School Daze

Evry morning when I make the bed, I think of Miss Burrill.

Miss Burrill was my home ec teacher back in grade 7 and 8. She taught a whole roomful of naive girls how to be successful homemakers. One of the important skills was how to make the bed quickly: make one entire side of the bed first, then go around to the other side and make it. No back and forth, pulling up one sheet or cover at a time. NO! You had to be efficient! When Miss Burrill wasn’t looking, we girls hid in a corner and laughed ourselves silly.

I have lots of other memories of my elementary school days and my teachers, back in the 1950’s. The girls all had a crush on Mr, Vasko, phys ed teacher who also coached basketball and was really cute. And Mr. Glass; we knew to avoid him because, when he gave a girl a detention at recess, he would hover around her desk much too close. We had great respect for Miss Dobson, our grade 3 teacher, who let us vote on whether she should give a boy the strap for a misdemeanor. We adored Miss Stoutenberg who had the most beautiful clothes – and matching shoes!

And friends: every day I walked part-way to school by myself. Then I met my friend Jolaine at the corner of her street and we walked the rest of the way together. But one morning she wasn’t there – she had found another friend, Penny, to walk with. I cried buckets about losing my best friend. But then I found another best friend, Linda, and started walking to school with her.

Linda and I gossiped a lot about Jolaine and Penny; their clothes, their lunches, anything we could think of to criticize. Except sometimes we all got together to talk about somebody else – Sammy Backus. Sammy was the class rebel. He wore his hair slicked down in waves and often had a cigarette tucked behind his ear. On the weekends he would get into trouble robbing a store or gas station, and sometimes he even spent a night in jail. We were thrilled and terrified at the same time. Once Penny took her Brownie camera to school and snuck a photo of him, which we passed around when the teacher wasn’t looking.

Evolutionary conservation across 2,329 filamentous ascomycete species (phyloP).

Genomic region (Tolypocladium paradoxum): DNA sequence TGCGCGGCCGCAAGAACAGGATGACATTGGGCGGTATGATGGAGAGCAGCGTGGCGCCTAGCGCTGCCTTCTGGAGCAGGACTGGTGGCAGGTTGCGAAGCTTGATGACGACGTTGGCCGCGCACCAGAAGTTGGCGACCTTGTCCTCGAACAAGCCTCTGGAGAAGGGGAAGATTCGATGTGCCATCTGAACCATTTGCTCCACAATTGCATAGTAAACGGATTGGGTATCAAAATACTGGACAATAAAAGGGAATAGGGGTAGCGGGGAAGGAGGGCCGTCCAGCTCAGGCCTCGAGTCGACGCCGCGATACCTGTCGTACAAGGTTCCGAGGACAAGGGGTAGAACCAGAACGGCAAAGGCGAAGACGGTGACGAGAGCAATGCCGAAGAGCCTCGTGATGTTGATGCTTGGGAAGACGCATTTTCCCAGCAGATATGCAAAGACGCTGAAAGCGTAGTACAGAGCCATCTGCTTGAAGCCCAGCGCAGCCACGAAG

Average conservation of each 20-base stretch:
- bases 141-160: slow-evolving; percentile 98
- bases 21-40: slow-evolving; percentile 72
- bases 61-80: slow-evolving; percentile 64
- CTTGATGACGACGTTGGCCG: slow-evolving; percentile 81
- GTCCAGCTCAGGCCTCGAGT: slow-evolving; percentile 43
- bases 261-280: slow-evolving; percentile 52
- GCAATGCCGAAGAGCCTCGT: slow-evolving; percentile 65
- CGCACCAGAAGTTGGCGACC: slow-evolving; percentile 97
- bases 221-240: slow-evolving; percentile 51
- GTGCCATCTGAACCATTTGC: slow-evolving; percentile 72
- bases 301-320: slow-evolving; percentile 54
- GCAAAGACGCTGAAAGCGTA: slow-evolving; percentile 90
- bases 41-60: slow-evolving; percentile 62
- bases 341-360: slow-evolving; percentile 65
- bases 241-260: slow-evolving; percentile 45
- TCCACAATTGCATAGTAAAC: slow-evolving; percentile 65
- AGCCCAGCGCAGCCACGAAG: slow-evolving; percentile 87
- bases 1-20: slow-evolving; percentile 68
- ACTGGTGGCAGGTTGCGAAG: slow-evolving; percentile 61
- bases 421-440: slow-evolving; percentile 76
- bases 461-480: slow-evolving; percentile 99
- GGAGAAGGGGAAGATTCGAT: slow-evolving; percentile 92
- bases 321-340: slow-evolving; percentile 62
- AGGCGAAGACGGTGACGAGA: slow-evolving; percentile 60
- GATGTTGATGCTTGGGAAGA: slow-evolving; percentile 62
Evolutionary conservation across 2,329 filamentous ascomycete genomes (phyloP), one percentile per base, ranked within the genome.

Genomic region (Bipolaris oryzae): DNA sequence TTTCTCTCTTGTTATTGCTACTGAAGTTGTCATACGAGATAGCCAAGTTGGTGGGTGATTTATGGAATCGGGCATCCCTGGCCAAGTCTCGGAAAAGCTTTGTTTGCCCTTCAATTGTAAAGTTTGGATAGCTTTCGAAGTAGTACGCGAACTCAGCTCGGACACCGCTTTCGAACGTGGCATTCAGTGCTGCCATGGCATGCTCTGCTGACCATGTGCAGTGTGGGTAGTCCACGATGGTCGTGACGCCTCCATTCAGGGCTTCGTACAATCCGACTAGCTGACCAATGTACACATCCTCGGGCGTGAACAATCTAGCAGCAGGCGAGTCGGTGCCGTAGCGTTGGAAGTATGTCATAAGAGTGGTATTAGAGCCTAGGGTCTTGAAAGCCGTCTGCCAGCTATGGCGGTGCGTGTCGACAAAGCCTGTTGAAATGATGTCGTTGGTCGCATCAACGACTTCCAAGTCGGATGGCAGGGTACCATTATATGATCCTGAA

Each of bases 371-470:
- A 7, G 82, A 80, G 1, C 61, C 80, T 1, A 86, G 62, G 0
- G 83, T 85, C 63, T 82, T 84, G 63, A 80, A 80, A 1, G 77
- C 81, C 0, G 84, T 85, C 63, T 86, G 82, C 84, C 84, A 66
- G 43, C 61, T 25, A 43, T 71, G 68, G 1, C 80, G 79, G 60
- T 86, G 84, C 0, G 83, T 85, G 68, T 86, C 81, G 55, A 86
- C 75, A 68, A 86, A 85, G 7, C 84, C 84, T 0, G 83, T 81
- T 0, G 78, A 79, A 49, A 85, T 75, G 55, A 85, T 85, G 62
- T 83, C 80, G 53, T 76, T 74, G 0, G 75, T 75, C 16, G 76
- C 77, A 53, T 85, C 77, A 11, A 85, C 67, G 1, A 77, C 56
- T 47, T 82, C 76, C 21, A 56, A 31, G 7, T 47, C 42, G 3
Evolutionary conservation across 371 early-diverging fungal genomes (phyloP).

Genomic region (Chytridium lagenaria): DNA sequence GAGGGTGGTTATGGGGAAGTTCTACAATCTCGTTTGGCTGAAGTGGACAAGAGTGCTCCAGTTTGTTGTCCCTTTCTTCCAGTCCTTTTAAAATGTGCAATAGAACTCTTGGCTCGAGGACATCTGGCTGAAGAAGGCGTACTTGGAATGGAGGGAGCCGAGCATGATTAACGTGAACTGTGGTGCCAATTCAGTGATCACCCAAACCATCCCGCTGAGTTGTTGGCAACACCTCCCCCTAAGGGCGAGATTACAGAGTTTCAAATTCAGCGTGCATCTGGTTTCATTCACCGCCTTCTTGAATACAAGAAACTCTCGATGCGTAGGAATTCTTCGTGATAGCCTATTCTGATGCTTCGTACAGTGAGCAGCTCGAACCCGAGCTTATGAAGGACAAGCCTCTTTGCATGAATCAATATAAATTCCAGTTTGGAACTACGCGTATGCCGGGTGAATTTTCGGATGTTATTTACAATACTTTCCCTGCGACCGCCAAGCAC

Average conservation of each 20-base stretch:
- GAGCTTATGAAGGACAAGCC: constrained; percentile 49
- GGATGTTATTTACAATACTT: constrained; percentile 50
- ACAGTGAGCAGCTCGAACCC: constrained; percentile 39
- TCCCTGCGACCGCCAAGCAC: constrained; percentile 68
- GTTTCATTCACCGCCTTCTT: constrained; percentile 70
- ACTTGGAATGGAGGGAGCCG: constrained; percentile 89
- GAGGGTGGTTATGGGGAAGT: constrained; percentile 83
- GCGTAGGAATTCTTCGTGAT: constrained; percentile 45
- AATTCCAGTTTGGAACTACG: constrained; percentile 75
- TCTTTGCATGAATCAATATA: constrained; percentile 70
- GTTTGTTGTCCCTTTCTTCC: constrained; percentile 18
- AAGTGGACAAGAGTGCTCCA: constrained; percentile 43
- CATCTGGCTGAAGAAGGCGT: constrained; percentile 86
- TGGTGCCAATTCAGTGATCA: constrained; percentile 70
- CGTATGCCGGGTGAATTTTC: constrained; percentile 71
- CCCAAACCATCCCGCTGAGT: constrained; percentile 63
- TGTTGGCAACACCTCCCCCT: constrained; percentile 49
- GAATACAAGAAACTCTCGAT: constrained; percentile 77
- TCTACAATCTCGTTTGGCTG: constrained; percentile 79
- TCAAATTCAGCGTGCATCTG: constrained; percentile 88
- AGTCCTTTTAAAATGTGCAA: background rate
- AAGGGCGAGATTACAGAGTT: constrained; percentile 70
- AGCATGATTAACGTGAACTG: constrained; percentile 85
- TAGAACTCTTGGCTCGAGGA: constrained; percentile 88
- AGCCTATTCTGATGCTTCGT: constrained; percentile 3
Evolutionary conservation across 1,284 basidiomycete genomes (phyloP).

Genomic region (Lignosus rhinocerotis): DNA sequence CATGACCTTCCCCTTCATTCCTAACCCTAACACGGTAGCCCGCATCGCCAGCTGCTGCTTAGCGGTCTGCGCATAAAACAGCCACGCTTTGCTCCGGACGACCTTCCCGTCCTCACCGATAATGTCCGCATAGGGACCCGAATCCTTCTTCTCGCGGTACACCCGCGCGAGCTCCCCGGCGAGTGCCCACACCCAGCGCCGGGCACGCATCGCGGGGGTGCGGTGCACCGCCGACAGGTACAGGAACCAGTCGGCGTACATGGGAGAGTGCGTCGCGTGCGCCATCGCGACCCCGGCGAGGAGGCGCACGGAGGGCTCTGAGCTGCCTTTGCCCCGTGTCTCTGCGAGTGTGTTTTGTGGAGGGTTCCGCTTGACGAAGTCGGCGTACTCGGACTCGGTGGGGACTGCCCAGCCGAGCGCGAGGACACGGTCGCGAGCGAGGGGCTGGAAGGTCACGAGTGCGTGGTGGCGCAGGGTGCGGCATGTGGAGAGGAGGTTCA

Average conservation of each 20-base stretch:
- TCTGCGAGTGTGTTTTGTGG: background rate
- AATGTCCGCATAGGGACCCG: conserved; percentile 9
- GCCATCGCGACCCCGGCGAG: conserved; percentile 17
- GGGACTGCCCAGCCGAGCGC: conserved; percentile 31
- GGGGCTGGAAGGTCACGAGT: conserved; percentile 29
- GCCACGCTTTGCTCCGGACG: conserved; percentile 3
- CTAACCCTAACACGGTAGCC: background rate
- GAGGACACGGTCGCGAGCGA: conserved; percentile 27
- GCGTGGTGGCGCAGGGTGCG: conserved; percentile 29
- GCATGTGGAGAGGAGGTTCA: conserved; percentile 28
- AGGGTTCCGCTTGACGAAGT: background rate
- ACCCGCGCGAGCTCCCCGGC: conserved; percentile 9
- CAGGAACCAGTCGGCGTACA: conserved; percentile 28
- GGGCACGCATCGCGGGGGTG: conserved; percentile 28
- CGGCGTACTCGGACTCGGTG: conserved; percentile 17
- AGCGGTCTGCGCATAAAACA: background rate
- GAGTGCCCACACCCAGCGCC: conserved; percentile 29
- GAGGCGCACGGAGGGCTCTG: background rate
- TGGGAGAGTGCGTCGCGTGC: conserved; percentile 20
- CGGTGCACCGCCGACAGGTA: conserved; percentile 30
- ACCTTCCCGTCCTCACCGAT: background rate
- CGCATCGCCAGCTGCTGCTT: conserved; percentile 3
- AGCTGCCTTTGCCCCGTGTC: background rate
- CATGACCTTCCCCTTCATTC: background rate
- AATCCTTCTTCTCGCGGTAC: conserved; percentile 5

In grade 8, I was chosen by the teacher to be the editor of the class yearbook. I loved my role of collecting stories and poems from the kids, writing the cover letter, running the finished pages off on the ditto machine, and getting a little high on the smell of the ink. I beamed with pride as I distributed the copies of the finished book on the last day of school, and everybody began collecting autographs on the back page. It was the beginning of my writing career.

As I look back at my years in elementary school, I guess somewhere along the way I learned math, science, English and history. But that’s not what I remember. The things I recall and cherish are the connections, the friendships, the learning together. And I understand why kids these days are so anxious to get back to school.

Right now parents all across Canada, whether they live in the city or the country, are trying to decide whether to send their child back to school in September. Will it be safe in the classroom? Are there covid germs lurking around? But that’s not what the kids are thinking about at all. They want to hang out with their friends, laugh at their teachers’ quirks, and sneak some pictures of the class rebel on their phones.


Sammy was not available for a photo.
Miss Burrill would be pleased.

6 thoughts on “School Daze

  1. What a great read. I loved the names that added so much colour. And, of course, your insights are so germane to the current state of affairs.


  2. You have an amazing memory and fun remembrances. I can only remember the name of a few of my teachers and friends.
    Great story as usual.


  3. This was an outstanding read! I am impressed with your memory…for someone in their seventies! Bravo! I am going to be sharing this story with some of my grade school friends for dinner this week. Going to ask them to put on their memory caps and see what we remember. You hit the nail on the head about how the kids are feeling about returning to school. Hilarious read about your school days!


  4. What a fun read Sue…I loved my high school days also. I am going to try making a more efficient bed one side then the other. Hope you are having fu up north with your granddaughter


  5. Imagine my shock, Sue, at discovering I’ve been making my bed wrong all these years! I remember learning how to make hospital corners, but whether that was home ec class or Girl Guides, I no longer remember. But I have been using Miss Burrill’s technique every day now. It is definitely efficient. Now what to do with all these minutes I’m saving every morning!


    Sent from my iPad



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